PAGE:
Is it our 'human right' to choose when to die?
The topic of euthanasia has
been thrust back into the media spotlight following a decision to
reject a right-to-die challenge. The family of late Tony Nicklinson
and Paul Lamb have lost their right-to-die challenge at the Court
Mr Lamb has no function in any
of his limbs apart from limited movement in his right hand
following a car accident in 1990. The 58 year old from Leeds teamed
up with the family of late Tony Nicklinson who died in 2012, to
continue his fight for a doctor to end his life without fear of
prosecution, currently an offence under the Suicide Act
Mr Lamb was hoping to win the
court battle upon the same grounds that Mr Nicklinson had
previously sought declarations for.
In particular he asserted that
there should be a defence of 'necessity' available to a doctor who
may be prepared assist him to die. He argued that the current
law was incompatible with his right to respect for private and
family life under Article 8 of the European Convention on Human
Mr Lamb's argument was
that this Article of the Convention included a right to
autonomy and self determination at the end of life. However, Lord
Chief Justice Lord Judge, Master of the Rolls Lord Dyson and Lord
Justice Elias rejected the appeal and confirmed the legal position
as being that euthanasia amounts to the criminal offence of
Speaking before the ruling Mrs
Nicklinson said: "What we are hoping for is that people like Tony
who find themselves in such a terrible situation, as Paul Lamb
does, when they feel they have had enough, a doctor can take their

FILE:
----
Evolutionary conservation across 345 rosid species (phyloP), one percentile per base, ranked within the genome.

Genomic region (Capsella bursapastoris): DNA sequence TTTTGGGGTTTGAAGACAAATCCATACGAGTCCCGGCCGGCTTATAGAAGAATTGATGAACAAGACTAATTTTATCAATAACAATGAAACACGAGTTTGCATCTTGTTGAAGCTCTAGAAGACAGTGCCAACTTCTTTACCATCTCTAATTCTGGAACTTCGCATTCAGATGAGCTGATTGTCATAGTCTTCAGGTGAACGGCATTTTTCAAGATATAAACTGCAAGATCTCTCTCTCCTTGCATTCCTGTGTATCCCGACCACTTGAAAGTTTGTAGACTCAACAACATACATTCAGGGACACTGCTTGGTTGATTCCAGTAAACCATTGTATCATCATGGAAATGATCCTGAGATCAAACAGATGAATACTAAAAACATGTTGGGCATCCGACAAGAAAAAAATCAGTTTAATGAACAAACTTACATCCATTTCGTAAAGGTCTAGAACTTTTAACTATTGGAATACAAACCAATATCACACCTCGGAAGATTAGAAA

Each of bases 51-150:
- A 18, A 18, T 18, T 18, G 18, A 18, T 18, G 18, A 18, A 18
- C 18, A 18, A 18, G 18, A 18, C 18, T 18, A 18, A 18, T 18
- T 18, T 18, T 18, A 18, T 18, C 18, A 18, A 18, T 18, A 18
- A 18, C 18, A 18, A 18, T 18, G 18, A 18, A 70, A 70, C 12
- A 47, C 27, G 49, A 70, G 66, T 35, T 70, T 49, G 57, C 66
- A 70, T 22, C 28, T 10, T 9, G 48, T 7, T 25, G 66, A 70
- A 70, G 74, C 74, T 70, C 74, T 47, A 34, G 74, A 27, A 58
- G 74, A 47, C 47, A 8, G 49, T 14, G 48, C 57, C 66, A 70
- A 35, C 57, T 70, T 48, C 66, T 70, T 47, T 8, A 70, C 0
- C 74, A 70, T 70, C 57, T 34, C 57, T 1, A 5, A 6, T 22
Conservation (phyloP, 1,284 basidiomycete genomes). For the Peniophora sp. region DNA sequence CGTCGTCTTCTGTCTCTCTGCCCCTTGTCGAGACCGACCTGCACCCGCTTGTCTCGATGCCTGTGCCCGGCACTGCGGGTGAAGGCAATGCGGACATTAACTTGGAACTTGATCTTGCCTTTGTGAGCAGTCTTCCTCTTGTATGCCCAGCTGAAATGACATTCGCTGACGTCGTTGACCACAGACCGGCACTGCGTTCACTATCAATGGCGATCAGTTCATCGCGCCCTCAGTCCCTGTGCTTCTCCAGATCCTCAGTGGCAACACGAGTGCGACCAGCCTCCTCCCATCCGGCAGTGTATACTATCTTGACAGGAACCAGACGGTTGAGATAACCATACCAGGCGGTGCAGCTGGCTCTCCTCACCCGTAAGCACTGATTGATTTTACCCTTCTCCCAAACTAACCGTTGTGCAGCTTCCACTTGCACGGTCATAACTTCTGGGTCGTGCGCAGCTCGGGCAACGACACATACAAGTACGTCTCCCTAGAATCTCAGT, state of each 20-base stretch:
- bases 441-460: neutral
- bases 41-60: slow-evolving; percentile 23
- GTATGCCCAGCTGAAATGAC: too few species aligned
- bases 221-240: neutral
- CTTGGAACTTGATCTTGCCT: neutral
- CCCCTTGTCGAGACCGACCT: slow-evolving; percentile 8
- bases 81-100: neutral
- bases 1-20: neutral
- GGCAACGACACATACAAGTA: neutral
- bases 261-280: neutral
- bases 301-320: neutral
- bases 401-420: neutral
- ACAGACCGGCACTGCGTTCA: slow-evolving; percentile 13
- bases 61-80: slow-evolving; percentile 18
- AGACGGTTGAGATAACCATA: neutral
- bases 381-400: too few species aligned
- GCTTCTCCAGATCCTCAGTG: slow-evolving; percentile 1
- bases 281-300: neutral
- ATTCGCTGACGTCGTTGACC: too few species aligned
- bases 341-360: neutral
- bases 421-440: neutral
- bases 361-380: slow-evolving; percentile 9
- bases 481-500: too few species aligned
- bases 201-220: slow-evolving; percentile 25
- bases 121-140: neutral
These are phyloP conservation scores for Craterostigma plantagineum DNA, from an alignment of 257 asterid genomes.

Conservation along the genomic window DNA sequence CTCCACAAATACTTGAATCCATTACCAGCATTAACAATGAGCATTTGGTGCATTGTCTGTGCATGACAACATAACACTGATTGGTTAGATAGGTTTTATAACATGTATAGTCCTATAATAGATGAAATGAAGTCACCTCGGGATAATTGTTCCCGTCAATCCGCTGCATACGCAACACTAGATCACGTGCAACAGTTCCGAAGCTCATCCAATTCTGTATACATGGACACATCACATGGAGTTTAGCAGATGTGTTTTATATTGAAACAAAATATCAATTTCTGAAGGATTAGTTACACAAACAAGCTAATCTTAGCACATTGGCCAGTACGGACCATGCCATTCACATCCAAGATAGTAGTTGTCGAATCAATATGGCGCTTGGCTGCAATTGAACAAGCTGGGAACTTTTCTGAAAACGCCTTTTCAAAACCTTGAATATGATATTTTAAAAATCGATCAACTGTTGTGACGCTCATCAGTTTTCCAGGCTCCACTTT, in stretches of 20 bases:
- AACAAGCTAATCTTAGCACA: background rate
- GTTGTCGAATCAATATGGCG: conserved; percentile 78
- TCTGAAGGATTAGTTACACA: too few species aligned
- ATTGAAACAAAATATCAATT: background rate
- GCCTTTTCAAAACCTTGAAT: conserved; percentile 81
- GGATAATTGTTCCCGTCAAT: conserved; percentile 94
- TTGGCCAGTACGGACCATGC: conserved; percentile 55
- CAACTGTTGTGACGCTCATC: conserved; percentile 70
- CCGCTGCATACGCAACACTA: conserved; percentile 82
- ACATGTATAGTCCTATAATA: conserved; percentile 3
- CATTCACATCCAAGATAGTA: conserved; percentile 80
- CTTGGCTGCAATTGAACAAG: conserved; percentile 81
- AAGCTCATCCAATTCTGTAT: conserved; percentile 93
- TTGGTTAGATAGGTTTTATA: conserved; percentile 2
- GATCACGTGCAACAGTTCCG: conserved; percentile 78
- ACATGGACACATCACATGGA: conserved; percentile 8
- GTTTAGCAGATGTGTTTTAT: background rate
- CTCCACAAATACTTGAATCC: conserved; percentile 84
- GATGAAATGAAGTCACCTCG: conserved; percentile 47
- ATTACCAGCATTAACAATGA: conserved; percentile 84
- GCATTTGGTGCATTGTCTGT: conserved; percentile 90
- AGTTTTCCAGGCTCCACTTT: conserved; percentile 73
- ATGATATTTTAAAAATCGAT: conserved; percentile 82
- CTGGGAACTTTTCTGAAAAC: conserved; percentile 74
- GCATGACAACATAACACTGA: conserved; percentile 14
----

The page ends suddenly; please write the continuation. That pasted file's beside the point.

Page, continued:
life for them because they are unable to do it
"It would be done on a
one-by-one basis, each case would be heard by the courts and
approved by the courts before it could be carried out."
She added, "It would only be
for patients who are so severely disabled that they cannot do it
themselves, but that are mentally competent to make the decision
The counter argument is, of
course, that such a law will put pressure on disabled people who
could otherwise adapt or who have adapted to their circumstances to
volunteer to end their own life out of concern as to the
effect of their disability on their family. It could also be
argued that such a law would simply be the "thin edge of the wedge"
and open up different circumstances when it could be lawful for a
Doctor to end a patient's life with the elderly and infirm being
treated much like the family pet being euthanized by the
Despite the ruling,
campaigners have vowed to keep fighting and Mrs Nicklinson stated:
"They're not going to get rid of us that easily. We will apply to
be allowed to appeal to the Supreme Court."
This is obviously a legal and
ethical debate that will continue as long as there are people
suffering desperate medical conditions that have destroyed
their quality of life and who wish to end their life.
Aaron Stevens & Paige Smith
Posted on: 01/08/2013
This article is for general guidance only. It provides useful information in a concise form. Action should not be taken without obtaining specific legal advice.
Back to News articles